Thanks alwaysbehind so that's 2 for golden oldie anyone else feel the same. I would be wanting to ask my friend to come with us to look at prospective buys do you think that is too cheeky especially if we don't take her youngster?
    06-02-2011, 12:16 PM
Some youngsters are born old souls, but with that being said, put me on the list with the others who think an older, kinder, more experienced horse is the way to go.

You're mother's not old, but with rheumatoid arthritis she doesn't have the ability to move fast enough if a youngster has a mental melt down.

If your friend is a true horseperson and friend, she'll be more than happy to help you look. If she's just out to make a buck on her horses, then be prepared for her to throw a snit fit.
    06-02-2011, 01:11 PM
Originally Posted by Speed Racer    
If your friend is a true horseperson and friend, she'll be more than happy to help you look. If she's just out to make a buck on her horses, then be prepared for her to throw a snit fit.
I agree with this.

Saying a youngster is not suitable for your mother is not in any way putting the youngster down. Even if he is impeccably trained he is still a youngster. Bound to have a baby moment here and there. Your mother has limitations that would make having to deal with baby moments next to impossible.
    06-02-2011, 01:18 PM
I am about the same age as your mom. Been around horses my whole life, trained them, etc. I decided to get another horse for myself and bought a youngester with good training, gentle, etc. I rode him for awhile, did more schooling, but since it was a youngster, it was not a really enjoyable time, youngsters just do dumb stuff. I traded him for a now 9 year old mare that is absolutely perfect. She is young enough to ride for hours and hours, does whatever I want, yet doesn't have a kid mentality and has been there done that . I can lay her off all winter, then climb back on and go for a ride. Trails, arena, she does it all and is mature enough to have the "antics" of a kid gone.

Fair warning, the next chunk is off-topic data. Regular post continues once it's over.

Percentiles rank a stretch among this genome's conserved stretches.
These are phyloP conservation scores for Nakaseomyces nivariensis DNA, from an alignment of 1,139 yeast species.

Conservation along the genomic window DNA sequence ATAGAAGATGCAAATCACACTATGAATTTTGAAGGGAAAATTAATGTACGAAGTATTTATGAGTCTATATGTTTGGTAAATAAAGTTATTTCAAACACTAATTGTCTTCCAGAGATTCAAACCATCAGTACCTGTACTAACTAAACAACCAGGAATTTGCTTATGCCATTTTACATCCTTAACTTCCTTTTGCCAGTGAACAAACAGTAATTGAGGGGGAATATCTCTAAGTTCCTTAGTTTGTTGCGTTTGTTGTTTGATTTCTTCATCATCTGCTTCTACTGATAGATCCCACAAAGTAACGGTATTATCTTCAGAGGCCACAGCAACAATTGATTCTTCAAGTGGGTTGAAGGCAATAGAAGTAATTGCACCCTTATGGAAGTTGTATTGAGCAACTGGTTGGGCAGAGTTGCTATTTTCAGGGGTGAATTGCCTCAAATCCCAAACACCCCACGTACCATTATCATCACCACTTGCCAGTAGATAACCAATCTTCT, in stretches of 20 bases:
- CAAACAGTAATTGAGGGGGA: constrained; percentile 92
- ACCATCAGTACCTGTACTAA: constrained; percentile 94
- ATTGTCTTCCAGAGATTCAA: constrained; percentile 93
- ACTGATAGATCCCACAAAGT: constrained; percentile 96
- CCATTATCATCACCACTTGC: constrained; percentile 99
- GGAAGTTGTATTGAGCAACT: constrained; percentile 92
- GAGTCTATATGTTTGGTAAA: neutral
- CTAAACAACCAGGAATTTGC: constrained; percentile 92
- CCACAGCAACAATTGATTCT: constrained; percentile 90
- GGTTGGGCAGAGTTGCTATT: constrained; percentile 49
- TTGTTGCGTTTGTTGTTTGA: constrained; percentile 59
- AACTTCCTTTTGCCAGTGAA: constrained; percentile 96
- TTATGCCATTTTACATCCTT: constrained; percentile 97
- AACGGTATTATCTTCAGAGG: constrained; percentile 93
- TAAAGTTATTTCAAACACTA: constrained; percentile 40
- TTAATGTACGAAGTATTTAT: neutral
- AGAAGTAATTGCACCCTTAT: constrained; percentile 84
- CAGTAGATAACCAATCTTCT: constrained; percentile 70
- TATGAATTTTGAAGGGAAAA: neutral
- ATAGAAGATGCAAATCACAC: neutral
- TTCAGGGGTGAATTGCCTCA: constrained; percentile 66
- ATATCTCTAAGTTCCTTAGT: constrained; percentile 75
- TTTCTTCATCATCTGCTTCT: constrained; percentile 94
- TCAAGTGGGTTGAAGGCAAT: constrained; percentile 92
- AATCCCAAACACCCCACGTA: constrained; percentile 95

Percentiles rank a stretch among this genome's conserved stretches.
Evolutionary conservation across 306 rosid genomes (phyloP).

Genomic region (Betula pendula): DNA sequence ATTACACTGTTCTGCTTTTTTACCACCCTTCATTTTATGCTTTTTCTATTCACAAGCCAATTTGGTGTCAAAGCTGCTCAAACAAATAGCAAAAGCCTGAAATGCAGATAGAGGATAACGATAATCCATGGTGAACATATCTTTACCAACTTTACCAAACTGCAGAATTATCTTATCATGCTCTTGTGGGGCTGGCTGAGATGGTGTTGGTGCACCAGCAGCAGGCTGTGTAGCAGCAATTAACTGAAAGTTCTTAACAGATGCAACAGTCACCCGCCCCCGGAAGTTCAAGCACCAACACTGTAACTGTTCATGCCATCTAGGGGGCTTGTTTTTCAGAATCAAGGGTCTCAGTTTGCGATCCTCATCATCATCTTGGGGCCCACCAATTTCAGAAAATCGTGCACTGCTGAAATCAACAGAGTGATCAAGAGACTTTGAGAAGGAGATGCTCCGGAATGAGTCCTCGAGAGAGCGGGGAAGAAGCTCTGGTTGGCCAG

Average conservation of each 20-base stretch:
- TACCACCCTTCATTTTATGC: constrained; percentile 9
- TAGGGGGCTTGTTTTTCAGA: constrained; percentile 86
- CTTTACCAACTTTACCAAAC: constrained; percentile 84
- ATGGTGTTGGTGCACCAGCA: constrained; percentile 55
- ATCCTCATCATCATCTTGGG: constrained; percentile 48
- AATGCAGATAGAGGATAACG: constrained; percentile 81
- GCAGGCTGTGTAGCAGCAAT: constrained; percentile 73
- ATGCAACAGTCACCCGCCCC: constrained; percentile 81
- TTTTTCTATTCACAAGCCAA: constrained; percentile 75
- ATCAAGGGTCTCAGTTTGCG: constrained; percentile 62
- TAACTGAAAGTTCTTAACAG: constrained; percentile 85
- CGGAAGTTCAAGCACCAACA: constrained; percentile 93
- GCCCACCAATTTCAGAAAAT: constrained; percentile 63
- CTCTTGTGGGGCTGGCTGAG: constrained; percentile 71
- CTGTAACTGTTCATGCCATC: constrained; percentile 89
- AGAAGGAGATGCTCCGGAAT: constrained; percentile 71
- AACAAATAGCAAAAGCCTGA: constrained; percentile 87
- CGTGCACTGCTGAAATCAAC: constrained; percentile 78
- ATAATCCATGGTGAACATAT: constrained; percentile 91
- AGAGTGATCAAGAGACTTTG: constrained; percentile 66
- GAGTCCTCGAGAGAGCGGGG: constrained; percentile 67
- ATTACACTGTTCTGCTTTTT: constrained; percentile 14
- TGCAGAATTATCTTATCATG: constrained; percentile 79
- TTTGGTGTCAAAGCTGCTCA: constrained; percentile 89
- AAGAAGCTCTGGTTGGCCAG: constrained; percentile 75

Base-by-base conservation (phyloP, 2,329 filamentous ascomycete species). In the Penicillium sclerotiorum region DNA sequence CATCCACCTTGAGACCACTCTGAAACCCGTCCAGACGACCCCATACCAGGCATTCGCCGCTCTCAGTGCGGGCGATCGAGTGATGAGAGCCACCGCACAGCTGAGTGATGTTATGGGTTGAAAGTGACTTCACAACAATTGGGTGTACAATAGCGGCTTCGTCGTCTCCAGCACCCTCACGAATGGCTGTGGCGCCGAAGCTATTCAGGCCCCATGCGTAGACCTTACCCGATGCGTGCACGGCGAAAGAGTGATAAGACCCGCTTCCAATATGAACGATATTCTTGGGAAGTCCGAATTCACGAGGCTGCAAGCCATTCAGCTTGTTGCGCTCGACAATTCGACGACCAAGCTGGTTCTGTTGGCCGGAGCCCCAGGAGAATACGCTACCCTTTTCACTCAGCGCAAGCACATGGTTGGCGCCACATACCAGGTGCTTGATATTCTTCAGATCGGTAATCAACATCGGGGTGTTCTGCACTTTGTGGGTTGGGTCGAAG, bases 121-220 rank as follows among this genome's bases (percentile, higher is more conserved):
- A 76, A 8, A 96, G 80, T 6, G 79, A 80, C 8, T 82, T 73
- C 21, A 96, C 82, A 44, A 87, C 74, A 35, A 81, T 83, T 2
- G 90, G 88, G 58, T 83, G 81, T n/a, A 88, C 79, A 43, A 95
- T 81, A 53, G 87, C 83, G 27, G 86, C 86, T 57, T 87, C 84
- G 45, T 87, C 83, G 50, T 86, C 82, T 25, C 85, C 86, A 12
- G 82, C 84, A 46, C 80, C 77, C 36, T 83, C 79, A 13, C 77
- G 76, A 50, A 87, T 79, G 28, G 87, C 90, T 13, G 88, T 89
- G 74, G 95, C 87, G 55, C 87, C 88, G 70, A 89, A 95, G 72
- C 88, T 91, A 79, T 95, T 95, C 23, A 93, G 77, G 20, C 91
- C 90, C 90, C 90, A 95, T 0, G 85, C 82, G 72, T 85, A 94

My vote is for an experienced horse that she can have fun with and enjoy and not worry about being a silly horse
    06-02-2011, 02:28 PM
I also agree that an older horse that has seen everything would likely be a better fit. I'm sure that your mom could handle the 4 year old, but I know if I was looking for something to just plod around on a couple of times a month, I would look for an old broke horse that was the exact same every ride even if the rides are months apart.

I would look for something short and thick with a big barrel and a broad, flat back. Those, to me, seem to be much more comfortable to ride bareback. I don't know if there are any gaited breeds that are built like that but that might be worth looking into. Since she has RA, a smooth traveling horse would be very high on my list.
    06-02-2011, 03:55 PM
thank you so much for your comments everyone. I am inclined to agree with you all about the older horse. I believe it will be more reliable than the youngster. I just think the youngster will occassionally test mum and I personally don't think she needs that, I would much rather her have a nice steady cob that doesn't want to speed around and throw in an excited buck. I had never considered a gaited horse so I will research some into that. I love this forum I can always rely on those experienced to give a really constructive response which really helps to make the right decision.